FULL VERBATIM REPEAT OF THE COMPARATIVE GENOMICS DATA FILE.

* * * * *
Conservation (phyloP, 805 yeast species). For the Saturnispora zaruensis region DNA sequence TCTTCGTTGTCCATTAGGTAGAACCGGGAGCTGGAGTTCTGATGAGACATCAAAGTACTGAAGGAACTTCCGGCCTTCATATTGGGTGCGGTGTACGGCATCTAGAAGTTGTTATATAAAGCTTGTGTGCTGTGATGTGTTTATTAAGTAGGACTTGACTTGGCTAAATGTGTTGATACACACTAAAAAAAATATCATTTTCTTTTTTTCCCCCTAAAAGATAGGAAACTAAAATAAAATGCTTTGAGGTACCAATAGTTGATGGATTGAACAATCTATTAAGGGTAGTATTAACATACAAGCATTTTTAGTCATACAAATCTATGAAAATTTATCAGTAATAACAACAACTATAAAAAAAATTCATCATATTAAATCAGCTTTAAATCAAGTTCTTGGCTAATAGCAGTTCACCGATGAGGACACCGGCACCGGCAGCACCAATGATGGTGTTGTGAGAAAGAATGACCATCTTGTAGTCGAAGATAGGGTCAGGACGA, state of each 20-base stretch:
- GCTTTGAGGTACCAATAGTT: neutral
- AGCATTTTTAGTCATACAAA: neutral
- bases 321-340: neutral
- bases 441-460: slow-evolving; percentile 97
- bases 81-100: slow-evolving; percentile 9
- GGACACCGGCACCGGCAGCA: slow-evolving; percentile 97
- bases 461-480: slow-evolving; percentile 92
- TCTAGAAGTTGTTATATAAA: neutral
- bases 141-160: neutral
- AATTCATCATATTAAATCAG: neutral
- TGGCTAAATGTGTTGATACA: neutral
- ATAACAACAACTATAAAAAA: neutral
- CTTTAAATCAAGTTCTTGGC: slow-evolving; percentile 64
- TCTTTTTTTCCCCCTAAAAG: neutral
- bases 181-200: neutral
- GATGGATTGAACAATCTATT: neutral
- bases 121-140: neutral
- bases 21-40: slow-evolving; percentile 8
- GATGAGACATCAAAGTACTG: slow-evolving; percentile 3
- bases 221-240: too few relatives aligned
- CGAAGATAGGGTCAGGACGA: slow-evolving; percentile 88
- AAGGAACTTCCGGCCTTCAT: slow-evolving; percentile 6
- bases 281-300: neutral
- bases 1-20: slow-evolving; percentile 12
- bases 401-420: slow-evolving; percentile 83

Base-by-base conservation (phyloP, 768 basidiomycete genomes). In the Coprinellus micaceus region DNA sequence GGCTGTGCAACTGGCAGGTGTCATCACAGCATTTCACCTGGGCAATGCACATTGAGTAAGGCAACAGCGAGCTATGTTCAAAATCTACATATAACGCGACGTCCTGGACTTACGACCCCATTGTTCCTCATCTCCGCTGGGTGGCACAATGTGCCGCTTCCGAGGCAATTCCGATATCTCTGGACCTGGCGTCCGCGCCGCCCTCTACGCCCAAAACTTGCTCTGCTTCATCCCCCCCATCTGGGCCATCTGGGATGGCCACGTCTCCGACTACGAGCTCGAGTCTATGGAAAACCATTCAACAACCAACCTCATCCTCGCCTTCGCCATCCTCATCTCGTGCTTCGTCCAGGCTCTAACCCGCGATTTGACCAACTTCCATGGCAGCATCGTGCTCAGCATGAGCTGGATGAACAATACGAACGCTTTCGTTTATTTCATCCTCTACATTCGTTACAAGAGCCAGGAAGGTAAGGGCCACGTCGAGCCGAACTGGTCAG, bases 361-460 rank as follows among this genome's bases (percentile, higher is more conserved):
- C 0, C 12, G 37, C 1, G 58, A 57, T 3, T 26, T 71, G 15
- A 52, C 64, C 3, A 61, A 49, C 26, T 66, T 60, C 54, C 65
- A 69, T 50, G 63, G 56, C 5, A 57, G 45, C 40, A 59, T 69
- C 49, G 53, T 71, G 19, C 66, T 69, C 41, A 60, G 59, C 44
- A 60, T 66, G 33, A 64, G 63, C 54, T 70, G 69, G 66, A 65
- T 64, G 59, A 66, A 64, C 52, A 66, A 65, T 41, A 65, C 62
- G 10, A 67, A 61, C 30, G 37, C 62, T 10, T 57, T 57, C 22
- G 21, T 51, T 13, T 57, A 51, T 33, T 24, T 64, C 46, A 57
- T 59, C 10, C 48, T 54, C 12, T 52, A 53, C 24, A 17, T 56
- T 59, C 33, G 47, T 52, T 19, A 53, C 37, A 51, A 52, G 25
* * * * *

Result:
Conservation (phyloP, 805 yeast species). For the Saturnispora zaruensis region DNA sequence TCTTCGTTGTCCATTAGGTAGAACCGGGAGCTGGAGTTCTGATGAGACATCAAAGTACTGAAGGAACTTCCGGCCTTCATATTGGGTGCGGTGTACGGCATCTAGAAGTTGTTATATAAAGCTTGTGTGCTGTGATGTGTTTATTAAGTAGGACTTGACTTGGCTAAATGTGTTGATACACACTAAAAAAAATATCATTTTCTTTTTTTCCCCCTAAAAGATAGGAAACTAAAATAAAATGCTTTGAGGTACCAATAGTTGATGGATTGAACAATCTATTAAGGGTAGTATTAACATACAAGCATTTTTAGTCATACAAATCTATGAAAATTTATCAGTAATAACAACAACTATAAAAAAAATTCATCATATTAAATCAGCTTTAAATCAAGTTCTTGGCTAATAGCAGTTCACCGATGAGGACACCGGCACCGGCAGCACCAATGATGGTGTTGTGAGAAAGAATGACCATCTTGTAGTCGAAGATAGGGTCAGGACGA, state of each 20-base stretch:
- GCTTTGAGGTACCAATAGTT: neutral
- AGCATTTTTAGTCATACAAA: neutral
- bases 321-340: neutral
- bases 441-460: slow-evolving; percentile 97
- bases 81-100: slow-evolving; percentile 9
- GGACACCGGCACCGGCAGCA: slow-evolving; percentile 97
- bases 461-480: slow-evolving; percentile 92
- TCTAGAAGTTGTTATATAAA: neutral
- bases 141-160: neutral
- AATTCATCATATTAAATCAG: neutral
- TGGCTAAATGTGTTGATACA: neutral
- ATAACAACAACTATAAAAAA: neutral
- CTTTAAATCAAGTTCTTGGC: slow-evolving; percentile 64
- TCTTTTTTTCCCCCTAAAAG: neutral
- bases 181-200: neutral
- GATGGATTGAACAATCTATT: neutral
- bases 121-140: neutral
- bases 21-40: slow-evolving; percentile 8
- GATGAGACATCAAAGTACTG: slow-evolving; percentile 3
- bases 221-240: too few relatives aligned
- CGAAGATAGGGTCAGGACGA: slow-evolving; percentile 88
- AAGGAACTTCCGGCCTTCAT: slow-evolving; percentile 6
- bases 281-300: neutral
- bases 1-20: slow-evolving; percentile 12
- bases 401-420: slow-evolving; percentile 83

Base-by-base conservation (phyloP, 768 basidiomycete genomes). In the Coprinellus micaceus region DNA sequence GGCTGTGCAACTGGCAGGTGTCATCACAGCATTTCACCTGGGCAATGCACATTGAGTAAGGCAACAGCGAGCTATGTTCAAAATCTACATATAACGCGACGTCCTGGACTTACGACCCCATTGTTCCTCATCTCCGCTGGGTGGCACAATGTGCCGCTTCCGAGGCAATTCCGATATCTCTGGACCTGGCGTCCGCGCCGCCCTCTACGCCCAAAACTTGCTCTGCTTCATCCCCCCCATCTGGGCCATCTGGGATGGCCACGTCTCCGACTACGAGCTCGAGTCTATGGAAAACCATTCAACAACCAACCTCATCCTCGCCTTCGCCATCCTCATCTCGTGCTTCGTCCAGGCTCTAACCCGCGATTTGACCAACTTCCATGGCAGCATCGTGCTCAGCATGAGCTGGATGAACAATACGAACGCTTTCGTTTATTTCATCCTCTACATTCGTTACAAGAGCCAGGAAGGTAAGGGCCACGTCGAGCCGAACTGGTCAG, bases 361-460 rank as follows among this genome's bases (percentile, higher is more conserved):
- C 0, C 12, G 37, C 1, G 58, A 57, T 3, T 26, T 71, G 15
- A 52, C 64, C 3, A 61, A 49, C 26, T 66, T 60, C 54, C 65
- A 69, T 50, G 63, G 56, C 5, A 57, G 45, C 40, A 59, T 69
- C 49, G 53, T 71, G 19, C 66, T 69, C 41, A 60, G 59, C 44
- A 60, T 66, G 33, A 64, G 63, C 54, T 70, G 69, G 66, A 65
- T 64, G 59, A 66, A 64, C 52, A 66, A 65, T 41, A 65, C 62
- G 10, A 67, A 61, C 30, G 37, C 62, T 10, T 57, T 57, C 22
- G 21, T 51, T 13, T 57, A 51, T 33, T 24, T 64, C 46, A 57
- T 59, C 10, C 48, T 54, C 12, T 52, A 53, C 24, A 17, T 56
- T 59, C 33, G 47, T 52, T 19, A 53, C 37, A 51, A 52, G 25